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J & J Sports Productions Inc. v. Youssef

United States District Court, D. Arizona

January 30, 2017

J&J Sports Productions, Inc., Plaintiff,
Anotone Fayez Youssej a/k/a Tony Youssej, et al., Defendants.


          David G. Campbell, United States District Judge

         Plaintiff has filed a motion for default judgment. Doc. 29. The Court held a hearing on January 26, 2017, and will grant the motion.

         I. Background.

         Plaintiff owned the exclusive nationwide commercial distribution rights to a program entitled “The Fight of the Century”: Floyd Mayweather, Jr. v. Manny Pacquiao Championship Fight Program. The program aired on May 2, 2015. Id. Plaintiff claims that Defendants intercepted the program and displayed it to the public at Cleopatra, a bar or restaurant. Plaintiff filed suit seeking relief for Defendants' violations of the Communications Act of 1934 (47 U.S.C. § 605 et seq.) and the Cable and Television Consumer Protection and Competition Act of 1992 (47 U.S.C. § 553 et seq.). Doc. 1. Plaintiff served Defendants, who have not answered or otherwise responded to the complaint. On September 1, 2016, the Clerk entered default against Defendants. Doc. 21. Plaintiff filed the motion for default judgment. Doc. 29. No response to the motion has been filed.

         II. The Motion for Default Judgment.

         Once a party's default has been entered, the district court has discretion to grant default judgment against that party. See Fed. R. Civ. P. 55(b)(2); Aldabe v. Aldabe, 616 F.2d 1089, 1092 (9th Cir. 1980). Factors the court may consider in deciding whether to grant default judgment include (1) the possibility of prejudice to the plaintiff, (2) the merits of the claim, (3) the sufficiency of the complaint, (4) the amount of money at stake, (5) the possibility of a dispute concerning material facts, (6) whether default was due to excusable neglect, and (7) the policy favoring a decision on the merits. Eitel v. McCool, 782 F.2d 1470, 1471-72. In applying the Eitel factors, “the factual allegations of the complaint, except those relating to the amount of damages, will be taken as true.” Geddes v. United Fin. Grp., 559 F.2d 557, 560 (9th Cir. 1977).

         A. Possible Prejudice to Plaintiff.

         The first Eitel factor weighs in favor of granting Plaintiff's motion. Plaintiff served process on Defendants on July 13 and 14, and August 4, 2016. Docs. 11, 12, 17. Defendants have not answered the complaint or otherwise appeared in this action. If Plaintiff's motion for default judgment is not granted, Plaintiff “will likely be without other recourse for recovery.” PepsiCo, Inc. v. Cal. Security Cans, 238 F.Supp.2d 1172, 1177 (C.D. Cal. 2002).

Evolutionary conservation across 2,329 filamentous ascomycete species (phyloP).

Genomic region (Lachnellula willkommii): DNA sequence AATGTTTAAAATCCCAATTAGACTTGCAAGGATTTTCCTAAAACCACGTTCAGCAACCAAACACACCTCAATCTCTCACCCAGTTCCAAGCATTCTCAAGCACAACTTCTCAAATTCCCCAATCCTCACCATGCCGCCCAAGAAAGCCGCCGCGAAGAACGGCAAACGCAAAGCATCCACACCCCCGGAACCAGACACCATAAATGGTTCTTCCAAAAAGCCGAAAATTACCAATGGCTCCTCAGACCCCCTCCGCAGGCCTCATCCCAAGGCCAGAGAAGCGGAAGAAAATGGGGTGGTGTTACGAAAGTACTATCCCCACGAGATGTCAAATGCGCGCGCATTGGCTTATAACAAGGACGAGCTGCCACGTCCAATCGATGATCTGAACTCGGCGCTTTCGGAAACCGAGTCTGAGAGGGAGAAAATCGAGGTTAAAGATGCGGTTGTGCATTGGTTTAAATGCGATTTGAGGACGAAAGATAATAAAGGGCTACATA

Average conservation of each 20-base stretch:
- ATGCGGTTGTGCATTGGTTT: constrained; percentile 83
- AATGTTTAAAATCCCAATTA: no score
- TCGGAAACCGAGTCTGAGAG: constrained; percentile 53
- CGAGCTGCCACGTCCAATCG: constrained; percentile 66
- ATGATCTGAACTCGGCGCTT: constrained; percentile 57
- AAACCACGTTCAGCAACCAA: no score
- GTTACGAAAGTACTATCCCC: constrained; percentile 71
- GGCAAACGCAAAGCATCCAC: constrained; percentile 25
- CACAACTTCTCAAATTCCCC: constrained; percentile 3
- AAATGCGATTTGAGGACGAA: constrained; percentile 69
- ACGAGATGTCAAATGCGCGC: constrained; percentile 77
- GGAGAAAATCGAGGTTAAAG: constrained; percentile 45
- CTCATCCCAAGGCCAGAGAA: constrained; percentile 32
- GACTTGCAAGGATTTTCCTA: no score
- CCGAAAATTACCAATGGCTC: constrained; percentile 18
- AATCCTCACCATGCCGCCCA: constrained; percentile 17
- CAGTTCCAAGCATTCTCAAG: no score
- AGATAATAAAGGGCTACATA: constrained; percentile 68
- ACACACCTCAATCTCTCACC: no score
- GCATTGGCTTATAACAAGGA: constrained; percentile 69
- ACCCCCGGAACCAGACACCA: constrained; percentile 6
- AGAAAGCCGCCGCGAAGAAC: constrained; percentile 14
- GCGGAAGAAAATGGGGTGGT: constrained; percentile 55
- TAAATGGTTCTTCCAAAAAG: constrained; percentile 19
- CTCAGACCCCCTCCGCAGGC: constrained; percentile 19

B. The Merits of Plaintiff's Claims and the Sufficiency of the Complaint.

         The second and third Eitel factors favor a default judgment where the complaint sufficiently states a claim for relief. See PepsiCo, Inc., 238 F.Supp.2d at 1175. Plaintiff seeks relief under 47 U.S.C. § 605. “[T]o be held liable for a violation of section 605, a defendant must be shown to have (1) intercepted or aided the interception of, and (2) divulged or published, or aided the divulging or publishing of, a communication transmitted by the plaintiff.” Nat'l Subscription Television v. S & H TV, 644 F.2d 820, 826 (9th Cir. 1981). Section 605 applies to satellite television signals. DirecTV, Inc. v. Webb, 545 F.3d 837, 844 (9th Cir. 2008). Plaintiff has alleged that Defendants willfully intercepted and displayed the licensed program on May 2, 2015. Plaintiff's allegations are supported by the affidavits of two investigators who visited Cleopatra and saw the program being displayed on television screens. Doc. 29-3. One of these investigators noted approximately 200 patrons watching the program on five television screens. The investigator also found flyers in the restaurant advertising the fight. Plaintiff has stated a claim for a willful violation of section 605. The second and third factors favor a default judgment.

         C. The Amount of Money at Stake.

         Under the fourth Eitel factor, the Court considers the amount of money at stake in relation to the seriousness of the defendants' conduct. Plaintiff seeks $10, 000 in statutory damages and $50, 000 in enhanced statutory damages. Doc. 29 at 10. Defendant's violation was serious. They displayed the program to some 200 patrons, advertised to attract the business, and assessed a $20 cover charge. The violation clearly appears to have been willful.

         D. Possible Dispute Concerning Material Facts.

         Given the sufficiency of the complaint and Defendant's default, “no genuine dispute of material facts would preclude granting [Plaintiff's] ...

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